Skip to main content

Dennis Lillee’s Aluminium 'ComBat' in the '79 Ashes

Greg Chappel walking out of the ground with the ComBat
Rated as an "outstanding fast bowler of his generation", Dennis Keith Lillee was a world class bowler with a fiery temperament and a never-give-up attitude. One of the greats in his own right, Dennis Lillee was the epitome of a great Australian fast bowler who unsettled batsmen with his steaming run-up and raw, searing pace.

But in a bizarre incident in December 1979 at Perth, in a test match between Australia and England, Dennis Lillee decided to walk out with an aluminium bat! Much to the surprise of his own teammates, let alone the opposition, he decided to keep playing with the aluminium version as there were no rules against using such a bat during that time. 

Apart from the irritating, clunking sound that the bat was making, the real trouble began when Lillee hit a ball down the ground that went for three runs. In the Australian dressing room, captain Greg Chappell thought that the ball should have gone for a boundary (four runs), were he using a wooden bat. He quickly instructed Rodney Hogg to run to the pitch and deliver a conventional wooden bat to Lillee. Meanwhile, English captain Mike Brearley had also lodged a complaint to the umpires that using such a bat was against the spirit of the game and that it was damaging the second new ball which probably was England's chance of getting back at the host team.

Brearley, Lillee and the Umpires
While Lillee was stubborn enough to ignore his captain’s request, it miffed the opposition captain to such an extent that he refused his bowlers to deliver another ball. Greg had to rush into the middle of the ground with a willow in his hand to salvage the situation. No sooner was he about 22 yards from Lillee, he heard a whirring noise. Lillee threw "the offending lump of metal fully 40 yards towards the pavilion”. The aluminium bat flew over Chappell's head and landed a few feet behind him. Chappell calmly handed his fast bowler the willow and walked to the dressing room, picking up the piece of aluminium on his way back.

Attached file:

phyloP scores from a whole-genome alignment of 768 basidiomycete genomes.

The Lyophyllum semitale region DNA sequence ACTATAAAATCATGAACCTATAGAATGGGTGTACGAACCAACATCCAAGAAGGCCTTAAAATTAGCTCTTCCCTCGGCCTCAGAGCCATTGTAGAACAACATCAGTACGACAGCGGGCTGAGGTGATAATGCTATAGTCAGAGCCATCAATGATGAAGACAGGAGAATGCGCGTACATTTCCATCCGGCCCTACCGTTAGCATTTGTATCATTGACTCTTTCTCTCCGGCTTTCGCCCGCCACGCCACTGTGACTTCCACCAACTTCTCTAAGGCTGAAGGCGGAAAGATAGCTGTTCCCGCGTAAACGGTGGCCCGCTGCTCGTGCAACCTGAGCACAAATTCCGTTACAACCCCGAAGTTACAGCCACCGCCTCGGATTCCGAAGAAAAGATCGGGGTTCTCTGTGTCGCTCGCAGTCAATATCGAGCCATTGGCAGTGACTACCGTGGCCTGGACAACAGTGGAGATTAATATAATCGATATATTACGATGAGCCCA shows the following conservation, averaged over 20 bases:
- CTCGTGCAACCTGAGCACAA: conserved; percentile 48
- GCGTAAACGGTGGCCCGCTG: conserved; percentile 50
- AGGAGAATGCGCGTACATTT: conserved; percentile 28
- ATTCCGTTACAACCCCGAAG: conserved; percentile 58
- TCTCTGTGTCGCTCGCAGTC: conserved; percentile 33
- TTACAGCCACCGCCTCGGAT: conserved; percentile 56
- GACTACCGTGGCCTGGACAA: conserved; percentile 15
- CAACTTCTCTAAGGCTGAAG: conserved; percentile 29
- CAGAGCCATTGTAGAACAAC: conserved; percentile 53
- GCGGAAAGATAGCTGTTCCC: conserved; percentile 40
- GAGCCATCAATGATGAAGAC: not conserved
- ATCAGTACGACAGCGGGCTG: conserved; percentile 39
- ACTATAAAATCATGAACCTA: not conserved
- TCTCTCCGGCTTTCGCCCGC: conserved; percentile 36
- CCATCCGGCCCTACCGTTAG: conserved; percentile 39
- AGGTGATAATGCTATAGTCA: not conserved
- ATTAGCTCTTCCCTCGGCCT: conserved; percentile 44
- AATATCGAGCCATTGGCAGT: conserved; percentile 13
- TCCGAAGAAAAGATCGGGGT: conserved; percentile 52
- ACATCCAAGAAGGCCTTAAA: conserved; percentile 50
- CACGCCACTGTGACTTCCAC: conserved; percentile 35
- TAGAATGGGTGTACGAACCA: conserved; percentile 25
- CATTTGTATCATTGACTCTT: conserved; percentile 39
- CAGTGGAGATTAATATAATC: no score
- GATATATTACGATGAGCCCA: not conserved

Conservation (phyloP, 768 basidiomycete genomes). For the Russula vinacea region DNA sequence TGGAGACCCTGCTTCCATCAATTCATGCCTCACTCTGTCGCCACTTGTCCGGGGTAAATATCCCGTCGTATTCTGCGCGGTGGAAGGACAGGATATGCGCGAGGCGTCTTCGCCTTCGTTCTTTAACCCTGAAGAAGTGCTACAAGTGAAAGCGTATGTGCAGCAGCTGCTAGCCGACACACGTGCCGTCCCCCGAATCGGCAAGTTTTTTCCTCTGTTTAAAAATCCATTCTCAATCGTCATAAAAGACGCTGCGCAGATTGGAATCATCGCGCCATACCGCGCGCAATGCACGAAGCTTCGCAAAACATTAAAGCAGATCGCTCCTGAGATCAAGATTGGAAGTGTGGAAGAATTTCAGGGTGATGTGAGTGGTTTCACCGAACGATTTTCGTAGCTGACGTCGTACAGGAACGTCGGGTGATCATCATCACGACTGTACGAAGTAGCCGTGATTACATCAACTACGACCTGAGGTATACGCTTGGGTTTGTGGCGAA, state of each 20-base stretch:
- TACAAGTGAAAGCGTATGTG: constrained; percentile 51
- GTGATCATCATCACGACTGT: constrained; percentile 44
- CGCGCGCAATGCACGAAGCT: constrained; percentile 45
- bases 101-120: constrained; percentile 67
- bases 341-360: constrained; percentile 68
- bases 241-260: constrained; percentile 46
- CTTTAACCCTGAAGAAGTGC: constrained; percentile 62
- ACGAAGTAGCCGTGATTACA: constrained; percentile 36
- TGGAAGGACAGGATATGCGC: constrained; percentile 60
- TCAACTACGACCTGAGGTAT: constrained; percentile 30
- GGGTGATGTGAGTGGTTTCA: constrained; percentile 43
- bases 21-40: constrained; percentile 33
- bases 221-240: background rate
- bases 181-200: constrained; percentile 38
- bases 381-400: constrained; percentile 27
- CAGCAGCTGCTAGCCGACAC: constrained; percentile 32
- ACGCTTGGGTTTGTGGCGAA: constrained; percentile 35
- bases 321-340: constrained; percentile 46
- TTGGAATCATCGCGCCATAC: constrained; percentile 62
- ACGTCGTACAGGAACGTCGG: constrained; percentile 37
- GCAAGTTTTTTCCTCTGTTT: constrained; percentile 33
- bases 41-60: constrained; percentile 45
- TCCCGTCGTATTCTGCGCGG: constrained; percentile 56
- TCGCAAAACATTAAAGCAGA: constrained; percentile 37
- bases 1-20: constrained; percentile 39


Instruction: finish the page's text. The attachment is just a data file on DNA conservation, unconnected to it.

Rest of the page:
Inspired by the way metal had replaced wood in baseball bats, the aluminium bat was the brainchild of Graham Monaghan. A former club cricketer who was also a close friend of Lillee, Monaghan’s target market for this cheap replacement for the traditional cricket bat was the far less serious field of recreational cricket, schools and developing countries. In fact, Lillee was Monoghan’s business partner. Later he admitted in his autobiography, Menace, that the gimmick was purely a marketing exercise.

Lillee's Aluminium Bat - 'ComBat'
The brand was aptly named 'ComBat'. After the game, sales of the bat skyrocketed for a few months, before the laws of the game were amended, specifying that bats had to be made from wood.

References:

Comments

Most read articles

The choice is clear - Aluminium body for high end smartphones

A lot of phone companies are trying to build slim and sturdy phones for the ever growing market of steroid enhanced hardware capabilities. With phone manufacturers stuffing more RAM and precision cameras in the modern phones, the weight and robustness of the frames becomes all the more important. Today, some manufactures prefer a fiber body to reduce the overall weight in comparison to metal bodies. However, there’s something which still draws a larger advocacy of using aluminium bodies instead of a plastic or fiber.